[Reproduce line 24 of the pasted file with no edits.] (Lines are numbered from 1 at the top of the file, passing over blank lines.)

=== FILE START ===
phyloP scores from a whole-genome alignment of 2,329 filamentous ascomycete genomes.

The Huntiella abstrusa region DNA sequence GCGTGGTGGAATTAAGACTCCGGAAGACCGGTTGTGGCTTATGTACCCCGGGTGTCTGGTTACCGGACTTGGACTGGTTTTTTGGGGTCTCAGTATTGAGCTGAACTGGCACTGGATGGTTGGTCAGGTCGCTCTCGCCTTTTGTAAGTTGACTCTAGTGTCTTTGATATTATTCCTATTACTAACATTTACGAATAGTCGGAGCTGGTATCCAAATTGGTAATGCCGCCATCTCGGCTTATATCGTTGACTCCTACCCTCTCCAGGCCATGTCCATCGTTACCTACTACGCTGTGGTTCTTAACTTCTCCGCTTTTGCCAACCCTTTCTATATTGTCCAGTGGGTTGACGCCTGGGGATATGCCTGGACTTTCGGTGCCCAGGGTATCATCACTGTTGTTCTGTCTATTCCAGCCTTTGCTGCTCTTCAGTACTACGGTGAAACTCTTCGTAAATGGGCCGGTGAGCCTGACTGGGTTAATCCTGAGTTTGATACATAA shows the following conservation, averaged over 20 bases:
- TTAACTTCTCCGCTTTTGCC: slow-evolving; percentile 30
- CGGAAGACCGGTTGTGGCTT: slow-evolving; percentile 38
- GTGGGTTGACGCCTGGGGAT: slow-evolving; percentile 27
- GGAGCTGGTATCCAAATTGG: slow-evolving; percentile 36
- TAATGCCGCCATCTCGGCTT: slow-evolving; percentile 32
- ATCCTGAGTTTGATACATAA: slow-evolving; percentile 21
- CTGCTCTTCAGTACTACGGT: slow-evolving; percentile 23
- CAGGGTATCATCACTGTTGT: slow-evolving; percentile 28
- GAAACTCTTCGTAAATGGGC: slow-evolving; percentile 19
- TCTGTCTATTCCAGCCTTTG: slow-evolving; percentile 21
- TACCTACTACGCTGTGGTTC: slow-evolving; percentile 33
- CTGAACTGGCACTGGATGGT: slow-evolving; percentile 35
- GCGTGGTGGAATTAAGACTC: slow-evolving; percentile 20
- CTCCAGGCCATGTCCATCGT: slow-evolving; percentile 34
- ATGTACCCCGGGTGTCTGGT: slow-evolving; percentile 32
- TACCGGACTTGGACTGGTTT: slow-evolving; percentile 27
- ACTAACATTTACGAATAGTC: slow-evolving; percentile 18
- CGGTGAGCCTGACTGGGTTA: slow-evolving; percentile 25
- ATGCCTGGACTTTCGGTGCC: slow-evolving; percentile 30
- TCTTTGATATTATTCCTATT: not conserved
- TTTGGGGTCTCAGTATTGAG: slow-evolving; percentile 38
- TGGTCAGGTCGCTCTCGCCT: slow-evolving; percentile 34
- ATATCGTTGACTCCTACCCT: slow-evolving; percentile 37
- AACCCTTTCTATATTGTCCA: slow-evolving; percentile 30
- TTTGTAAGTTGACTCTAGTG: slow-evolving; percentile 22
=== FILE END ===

- TGGTCAGGTCGCTCTCGCCT: slow-evolving; percentile 34